Saturday's are always rough, especially with disrespectful people
By Ray Hanania
|Norman Wait Harris (N.W. Harris) founder and president of N.W. Harris & Co., Harris Trust & Savings Bank (later Harris Bank) (Photo credit: Wikipedia)|
But once that's over, and I make breakfast for the family, it's out and about to do my rounds which consists of certain very specific things. Post Office. Then the Bank. Then maybe Best Buy to just browse the computer equipment and new movies. I don't buy movies there. I buy them online at Apple and watch them on Apple TV.
Yet, it's at both the Post Office and the bank where I always have the same hassles. And it's all because of inconsiderate people.
Take the post office at 150th and LaGrange Road in Orland Park. It has a huge parking lot. There's rarely a problem finding parking, although on Saturday when everyone is bumper-to-bumper on LaGrange Road, parking can be tight.
But tight or not, there are always a bunch of morons who just don't want to park. They can't wait. They need to jump in front of the line, push you aside, make your life inconvenient so they can save a few seconds. So, they park their big assed Vans and Trucks along the Yellow Painted curb -- that means NO PARKING, and then step inside the U.S. Post Office to mail their letters and even wait in line to buy stamps or ask stupid questions.
And you what I have noticed, the people who park along the curb illegally in front of the Post Office causing traffic jams in the parking lot and creating dangerous encounters with cars trying to squeeze past their fat ugly trucks and vans and big boats (Do people really still drive 1990s Cadillacs?)
Those people should be ticketed. They should be punished. Why not put a Police Traffic Camera there and start recording license plates of cars that pull up and wait for 10s of minutes along the curb, creating parking lot havoc?
I can support that kind of Police Traffic Camera.
And once I check the mail, drop off some mail going out -- yes, I still like to mail bills using the U.S. Post Office and stamps -- I am off to Harris Bank. BMO, they call it. Some British company bought them up just like a British company bought up Amoco. Is anything American any more?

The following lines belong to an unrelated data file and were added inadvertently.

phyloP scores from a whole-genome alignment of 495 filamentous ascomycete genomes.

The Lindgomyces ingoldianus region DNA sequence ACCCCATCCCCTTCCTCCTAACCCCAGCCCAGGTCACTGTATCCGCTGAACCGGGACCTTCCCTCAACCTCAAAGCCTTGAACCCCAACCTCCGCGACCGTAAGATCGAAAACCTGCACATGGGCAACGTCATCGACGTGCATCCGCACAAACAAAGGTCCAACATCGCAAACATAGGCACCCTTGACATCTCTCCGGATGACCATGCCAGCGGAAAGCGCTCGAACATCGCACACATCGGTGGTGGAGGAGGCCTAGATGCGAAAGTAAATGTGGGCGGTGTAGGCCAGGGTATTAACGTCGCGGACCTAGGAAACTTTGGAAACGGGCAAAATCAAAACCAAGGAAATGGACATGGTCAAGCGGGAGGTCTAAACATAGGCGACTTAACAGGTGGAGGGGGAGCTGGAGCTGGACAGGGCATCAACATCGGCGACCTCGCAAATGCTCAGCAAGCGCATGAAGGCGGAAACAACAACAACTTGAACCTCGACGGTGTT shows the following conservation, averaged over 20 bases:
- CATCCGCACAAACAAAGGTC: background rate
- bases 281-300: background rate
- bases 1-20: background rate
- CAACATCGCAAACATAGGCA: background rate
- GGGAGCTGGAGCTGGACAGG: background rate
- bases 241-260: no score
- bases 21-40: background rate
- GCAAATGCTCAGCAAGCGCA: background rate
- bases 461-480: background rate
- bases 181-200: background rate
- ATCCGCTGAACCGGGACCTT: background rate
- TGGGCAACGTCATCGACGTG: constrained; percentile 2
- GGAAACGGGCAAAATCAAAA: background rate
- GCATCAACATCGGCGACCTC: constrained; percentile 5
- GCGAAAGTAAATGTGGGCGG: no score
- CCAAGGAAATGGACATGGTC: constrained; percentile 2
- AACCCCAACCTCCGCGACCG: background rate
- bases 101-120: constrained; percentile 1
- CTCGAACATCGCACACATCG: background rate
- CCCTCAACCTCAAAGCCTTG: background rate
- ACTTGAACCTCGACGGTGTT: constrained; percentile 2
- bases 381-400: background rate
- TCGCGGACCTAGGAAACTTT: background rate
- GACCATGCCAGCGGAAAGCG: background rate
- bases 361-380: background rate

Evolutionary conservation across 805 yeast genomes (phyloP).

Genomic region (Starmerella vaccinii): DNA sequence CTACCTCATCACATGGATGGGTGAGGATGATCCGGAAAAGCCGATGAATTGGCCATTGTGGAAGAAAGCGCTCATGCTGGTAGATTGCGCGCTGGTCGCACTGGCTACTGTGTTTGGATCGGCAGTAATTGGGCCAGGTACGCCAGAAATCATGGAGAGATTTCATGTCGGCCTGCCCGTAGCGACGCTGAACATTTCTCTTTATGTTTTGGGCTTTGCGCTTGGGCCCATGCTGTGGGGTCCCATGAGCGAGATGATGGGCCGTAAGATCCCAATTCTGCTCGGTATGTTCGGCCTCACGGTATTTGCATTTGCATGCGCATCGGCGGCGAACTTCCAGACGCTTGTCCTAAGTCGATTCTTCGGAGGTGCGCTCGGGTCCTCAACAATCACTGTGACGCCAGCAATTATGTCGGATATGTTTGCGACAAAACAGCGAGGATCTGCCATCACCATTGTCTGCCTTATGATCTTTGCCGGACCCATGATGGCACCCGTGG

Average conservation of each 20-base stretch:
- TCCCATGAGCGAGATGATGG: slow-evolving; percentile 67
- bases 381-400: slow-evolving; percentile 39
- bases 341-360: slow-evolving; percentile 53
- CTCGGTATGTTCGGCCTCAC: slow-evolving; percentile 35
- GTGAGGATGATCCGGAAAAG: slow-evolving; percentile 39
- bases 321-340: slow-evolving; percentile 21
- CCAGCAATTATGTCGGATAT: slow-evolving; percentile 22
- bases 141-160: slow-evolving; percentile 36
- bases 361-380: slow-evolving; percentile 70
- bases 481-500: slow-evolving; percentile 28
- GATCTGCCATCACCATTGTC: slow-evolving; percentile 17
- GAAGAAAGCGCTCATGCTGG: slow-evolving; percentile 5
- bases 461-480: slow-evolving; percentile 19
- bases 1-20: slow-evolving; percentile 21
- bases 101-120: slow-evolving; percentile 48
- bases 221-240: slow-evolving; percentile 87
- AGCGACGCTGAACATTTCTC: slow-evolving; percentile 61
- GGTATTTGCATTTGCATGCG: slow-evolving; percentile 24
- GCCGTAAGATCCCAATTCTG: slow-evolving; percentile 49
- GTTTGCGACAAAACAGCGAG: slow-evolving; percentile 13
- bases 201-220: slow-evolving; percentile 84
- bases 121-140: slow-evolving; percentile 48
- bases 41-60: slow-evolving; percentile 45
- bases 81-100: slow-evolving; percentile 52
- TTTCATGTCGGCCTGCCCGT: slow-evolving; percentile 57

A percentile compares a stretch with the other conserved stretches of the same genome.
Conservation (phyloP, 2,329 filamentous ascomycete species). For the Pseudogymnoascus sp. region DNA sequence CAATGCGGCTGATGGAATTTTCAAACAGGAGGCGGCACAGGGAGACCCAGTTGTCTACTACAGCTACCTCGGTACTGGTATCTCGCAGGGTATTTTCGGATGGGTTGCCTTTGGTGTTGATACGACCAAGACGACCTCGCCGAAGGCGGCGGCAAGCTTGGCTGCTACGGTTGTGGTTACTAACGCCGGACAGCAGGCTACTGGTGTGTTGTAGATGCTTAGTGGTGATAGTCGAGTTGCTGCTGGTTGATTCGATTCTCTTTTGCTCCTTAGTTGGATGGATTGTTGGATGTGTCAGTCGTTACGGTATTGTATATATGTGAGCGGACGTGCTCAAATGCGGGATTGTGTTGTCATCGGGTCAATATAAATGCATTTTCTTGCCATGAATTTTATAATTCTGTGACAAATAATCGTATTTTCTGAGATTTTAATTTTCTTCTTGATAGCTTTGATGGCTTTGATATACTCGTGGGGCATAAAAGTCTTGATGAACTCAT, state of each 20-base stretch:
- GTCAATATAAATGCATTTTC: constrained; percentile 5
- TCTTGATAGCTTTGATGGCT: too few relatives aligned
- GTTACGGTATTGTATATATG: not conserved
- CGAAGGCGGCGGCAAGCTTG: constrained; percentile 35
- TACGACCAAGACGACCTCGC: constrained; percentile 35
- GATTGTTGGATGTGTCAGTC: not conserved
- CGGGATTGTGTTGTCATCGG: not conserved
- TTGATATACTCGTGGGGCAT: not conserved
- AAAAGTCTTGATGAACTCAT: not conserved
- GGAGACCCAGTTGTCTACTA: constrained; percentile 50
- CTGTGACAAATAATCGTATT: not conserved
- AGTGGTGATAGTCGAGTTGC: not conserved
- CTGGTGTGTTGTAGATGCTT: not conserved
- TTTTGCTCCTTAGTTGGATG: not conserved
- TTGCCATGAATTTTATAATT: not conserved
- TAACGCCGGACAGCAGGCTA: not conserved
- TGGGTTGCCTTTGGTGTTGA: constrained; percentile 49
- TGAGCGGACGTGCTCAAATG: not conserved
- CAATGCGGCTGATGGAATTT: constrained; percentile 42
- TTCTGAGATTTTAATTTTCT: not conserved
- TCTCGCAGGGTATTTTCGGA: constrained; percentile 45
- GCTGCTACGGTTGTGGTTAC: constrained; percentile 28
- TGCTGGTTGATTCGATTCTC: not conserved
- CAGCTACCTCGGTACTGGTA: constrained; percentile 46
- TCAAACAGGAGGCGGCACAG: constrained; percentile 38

My favorite bank stop is at 143rd and 82nd Avenue. That Harris Bank Branch, at 8150 W. 143rd Street, is phenomenal. They have the best employees. They are all so polite. Considerate. They just want to help. And you can never be a hassle for them no matter what you ask. Deposit this. Withdraw this. Can you give me $300 in all fives?
Not a problem. They're all women, too, by the way and everyone of them is super polite.
You could turn that place into a coffee shop and I'd hang out there the employees are so courteous. GIVE THOSE PEOPLE A RAISE, please.
And then I drive by the coin store at the other end of Orland Park, at 159th just west of Harlem to check out some old coins. I love coins. My son loves coins. And when I'm done, I drive to the Harris Bank at 8400 West 159th Street. I think this is one of BMO's "main" banks.
So I walk in and the two ladies are chatting with each other. Loudly. Or maybe they just have loud voices. So I get in the line area. I'm the only one there. And I stop at the line and wait for one of them to say "Can I help you?"
Should I be rude and just push my way to the counter if no one is there? No. I wait until I am asked to come to the counter. I'm a glutton for punishment.
One of them finally says tells me to step up to the counter. But it's not polite. And I ask the question that must have just ruined her day.
"Can I buy some rolls of coins. JFK Half Dollars? Gold Dollars?"
The woman looked at me like I was an alien, with that sour puss look that people with bad attitudes always seem to have. I could almost see her head doing that swivel thing of "You want what?"
And she looks at me like I'm nuts.
"Rolls of coins" I repeat. I collect them. I'm about to tell her I'm not just some bum off the street. I have several accounts at this foreign-owned Bee-Mo bank. But before I can assure her I am a customer lady, not some riff-raff off the street.
She blurts out rudely, "We don't have any rolls. No. We don't."
I look at her like, maybe I should explain exactly what a freaking bank does. This is a Bank, isn't it? I start thinking. And before I can blurt out the declarative question, she turns to her chat-buddy and says, "We don't have rolls of coins, do we?"
Oh, now you're basically saying you really don't know if you have rolls of coins and have to ask the other mean-faced lady at the other clerk window. What? For support?
"I didn't order any. I don't get a lot of customers who ask for them," the other mean-faced lady says.
Oh I'm sorry. Did the bank make you work through lunch or something. Taking out your anger on me? Is that a Canadian thing just because we can't get over the fact that Canada became a refuge for pot-smoking draft dodgers back in the 1960s? More than 50 years ago? You keep a grudge that long? The Bank of Montreal (BMO) hasn't owned you that long, I want to scream. They just bought you a few years ago and this is what they did to my neighborhood bank?
BMO Harris Bank needs to clean house at 159th Street. Those employees should see what it's like in the unemployment line. And as for the employees at 151st and 52nd Avenue in orland Park, those employees should be given a pay raise and promotions. They should be running both branches. If they did, I wouldn't get attitude with my bank statement.
You can take that to the bank!
(Ray Hanania is an award winning former Chicago City Hall reporter and columnist. Reach him at email@example.com.)